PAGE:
ByteDance Ltd. has taken the wraps off its first consumer gadget -- a US$100 lamp with built-in displays for kids -- as TikTok’s Chinese owner deepens its foray into online education.
The company touted its smart lamp with a touch screen, camera and built-in voice assistant that can tutor schoolchildren on their homework. Parents can check in remotely via a mobile app connected to the lamp’s camera. ByteDance’s range of educational products, including the lamp, will be offered under a new brand called Dali -- which means “big force.”
“I’m worried that recent fundraising mostly flowed to after-school tutoring,” said ByteDance senior vice president Chen Lin during a livestreamed event in Beijing. “We’ll focus on all scenarios, offering our children a better learning system.”
The company will adopt a “Big Education” approach, targeting not only students but also teachers and institutions, Chen added.
Known as an “app factory,” ByteDance has regularly churned out mobile offerings from newsreader Toutiao to TikTok’s Chinese cousin Douyin. But the world’s largest startup -- valued at $140 billion by CBInsights -- is struggling to find its next breakout hit amid a U.S. campaign against its biggest international success so far, TikTok. Billionaire founder Zhang Yiming has entrusted his chief lieutenant Chen, who previously headed Toutiao, to make bets in the heated arena of online learning.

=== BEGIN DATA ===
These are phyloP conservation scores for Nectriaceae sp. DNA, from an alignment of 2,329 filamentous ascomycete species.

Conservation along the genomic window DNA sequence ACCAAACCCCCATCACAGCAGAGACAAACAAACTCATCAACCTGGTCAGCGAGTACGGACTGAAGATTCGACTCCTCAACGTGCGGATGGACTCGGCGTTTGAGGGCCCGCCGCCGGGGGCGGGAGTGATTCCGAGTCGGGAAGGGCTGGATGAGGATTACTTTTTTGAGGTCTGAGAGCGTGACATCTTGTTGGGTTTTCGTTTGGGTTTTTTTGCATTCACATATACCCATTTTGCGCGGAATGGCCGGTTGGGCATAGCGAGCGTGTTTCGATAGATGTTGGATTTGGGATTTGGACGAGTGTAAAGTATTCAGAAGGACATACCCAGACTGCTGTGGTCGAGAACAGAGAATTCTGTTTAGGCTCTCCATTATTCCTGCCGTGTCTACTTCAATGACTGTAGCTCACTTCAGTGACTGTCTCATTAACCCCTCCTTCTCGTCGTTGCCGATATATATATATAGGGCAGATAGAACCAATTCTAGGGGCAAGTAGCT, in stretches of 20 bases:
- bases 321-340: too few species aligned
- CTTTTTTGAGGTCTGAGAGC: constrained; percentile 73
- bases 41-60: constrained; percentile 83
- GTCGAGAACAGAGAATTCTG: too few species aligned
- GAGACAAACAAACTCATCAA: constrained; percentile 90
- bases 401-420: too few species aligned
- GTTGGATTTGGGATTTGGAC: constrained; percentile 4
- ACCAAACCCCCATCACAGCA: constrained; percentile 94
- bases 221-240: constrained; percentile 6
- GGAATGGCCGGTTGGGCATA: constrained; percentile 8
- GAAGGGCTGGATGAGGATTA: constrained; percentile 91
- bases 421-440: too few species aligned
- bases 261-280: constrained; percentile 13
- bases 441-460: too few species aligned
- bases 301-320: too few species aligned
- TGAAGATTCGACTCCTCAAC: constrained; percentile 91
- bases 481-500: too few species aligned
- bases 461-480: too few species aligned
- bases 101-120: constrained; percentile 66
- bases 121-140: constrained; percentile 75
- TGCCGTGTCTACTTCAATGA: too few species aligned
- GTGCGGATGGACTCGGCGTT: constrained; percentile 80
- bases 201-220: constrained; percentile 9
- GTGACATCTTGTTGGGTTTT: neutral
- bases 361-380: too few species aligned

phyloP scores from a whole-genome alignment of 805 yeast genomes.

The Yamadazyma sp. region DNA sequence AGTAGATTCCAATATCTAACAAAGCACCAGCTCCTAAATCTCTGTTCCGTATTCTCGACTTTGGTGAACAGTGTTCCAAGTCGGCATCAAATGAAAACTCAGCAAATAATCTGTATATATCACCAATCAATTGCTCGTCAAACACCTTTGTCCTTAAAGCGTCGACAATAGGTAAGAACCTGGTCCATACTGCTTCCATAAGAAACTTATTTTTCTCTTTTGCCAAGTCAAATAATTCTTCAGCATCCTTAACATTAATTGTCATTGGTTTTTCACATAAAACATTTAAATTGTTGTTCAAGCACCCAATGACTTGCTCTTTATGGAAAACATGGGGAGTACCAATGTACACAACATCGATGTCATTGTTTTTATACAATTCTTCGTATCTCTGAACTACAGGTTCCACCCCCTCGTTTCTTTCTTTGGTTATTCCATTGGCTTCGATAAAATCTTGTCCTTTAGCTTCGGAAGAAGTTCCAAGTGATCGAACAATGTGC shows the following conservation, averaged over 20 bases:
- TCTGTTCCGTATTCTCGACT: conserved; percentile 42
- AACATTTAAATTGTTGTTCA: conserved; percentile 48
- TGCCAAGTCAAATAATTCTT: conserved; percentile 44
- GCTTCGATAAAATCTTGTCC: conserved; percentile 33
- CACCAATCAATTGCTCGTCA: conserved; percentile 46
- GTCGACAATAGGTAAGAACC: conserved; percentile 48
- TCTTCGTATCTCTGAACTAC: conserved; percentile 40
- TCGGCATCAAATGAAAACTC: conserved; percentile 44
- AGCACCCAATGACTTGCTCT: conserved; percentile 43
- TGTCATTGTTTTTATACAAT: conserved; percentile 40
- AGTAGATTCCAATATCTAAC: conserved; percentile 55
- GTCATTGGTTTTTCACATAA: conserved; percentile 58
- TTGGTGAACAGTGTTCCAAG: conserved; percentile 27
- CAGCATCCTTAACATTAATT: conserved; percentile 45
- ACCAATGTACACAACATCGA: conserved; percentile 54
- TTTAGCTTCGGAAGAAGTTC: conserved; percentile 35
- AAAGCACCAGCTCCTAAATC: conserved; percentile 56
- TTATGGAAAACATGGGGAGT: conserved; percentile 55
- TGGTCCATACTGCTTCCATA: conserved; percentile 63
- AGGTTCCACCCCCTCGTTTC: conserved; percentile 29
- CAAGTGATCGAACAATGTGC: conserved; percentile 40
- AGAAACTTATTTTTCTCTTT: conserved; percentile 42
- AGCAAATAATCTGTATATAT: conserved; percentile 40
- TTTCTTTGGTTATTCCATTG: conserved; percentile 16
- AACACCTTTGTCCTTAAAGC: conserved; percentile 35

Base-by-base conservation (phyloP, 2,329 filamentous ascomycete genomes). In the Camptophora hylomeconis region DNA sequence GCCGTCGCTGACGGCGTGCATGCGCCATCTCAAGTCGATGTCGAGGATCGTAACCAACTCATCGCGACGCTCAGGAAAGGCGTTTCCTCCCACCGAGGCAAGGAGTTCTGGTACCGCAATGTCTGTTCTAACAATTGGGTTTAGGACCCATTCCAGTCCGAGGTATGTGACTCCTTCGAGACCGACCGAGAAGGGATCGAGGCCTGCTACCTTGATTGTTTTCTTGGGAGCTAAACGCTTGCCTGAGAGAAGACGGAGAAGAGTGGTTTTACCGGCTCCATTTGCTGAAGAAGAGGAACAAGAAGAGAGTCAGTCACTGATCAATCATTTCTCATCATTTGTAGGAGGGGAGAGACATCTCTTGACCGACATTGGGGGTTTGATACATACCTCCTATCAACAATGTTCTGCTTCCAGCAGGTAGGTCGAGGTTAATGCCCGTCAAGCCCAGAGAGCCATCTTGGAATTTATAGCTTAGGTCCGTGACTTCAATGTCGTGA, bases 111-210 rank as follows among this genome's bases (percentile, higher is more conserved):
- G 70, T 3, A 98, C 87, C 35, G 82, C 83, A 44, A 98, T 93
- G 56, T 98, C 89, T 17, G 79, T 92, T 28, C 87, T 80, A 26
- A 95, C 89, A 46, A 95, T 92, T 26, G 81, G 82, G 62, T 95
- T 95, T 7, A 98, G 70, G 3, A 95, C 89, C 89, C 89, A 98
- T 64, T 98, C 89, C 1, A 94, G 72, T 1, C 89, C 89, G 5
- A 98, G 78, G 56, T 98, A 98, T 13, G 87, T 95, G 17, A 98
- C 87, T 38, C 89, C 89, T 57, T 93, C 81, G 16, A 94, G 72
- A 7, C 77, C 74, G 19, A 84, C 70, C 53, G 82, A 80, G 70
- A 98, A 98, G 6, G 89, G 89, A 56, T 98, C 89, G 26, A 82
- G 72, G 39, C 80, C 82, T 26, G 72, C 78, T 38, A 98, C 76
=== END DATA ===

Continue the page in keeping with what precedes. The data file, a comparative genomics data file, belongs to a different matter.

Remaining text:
Chen has previously said ByteDance’s education arm will invest without considering profitability in the next three years. The unit already has more than 10,000 employees, including tutors. The company runs a stable of learning apps for everything from one-on-one English tutoring to classroom-style maths cramming. It’s seeking to tap demand for after-school tutoring from affluent households, competing against incumbents like TAL Education Group, as well as deep-pocketed upstarts like Tencent Holdings Ltd.-backed VIPKid.
Hardware could complement ByteDance’s push into online education, creating an Apple Inc.-style ecosystem that locks in users with gadgets as well as content. The Dali smart lamp went on sale on Chinese e-commerce sites in July, but ByteDance has only now revealed that it’s behind the product, which has so far garnered nearly 3,000 buyer comments on JD.com.
Louis Yang, a co-founder of Musical.ly -- the app acquired by ByteDance that morphed into TikTok -- is the lamp’s product head.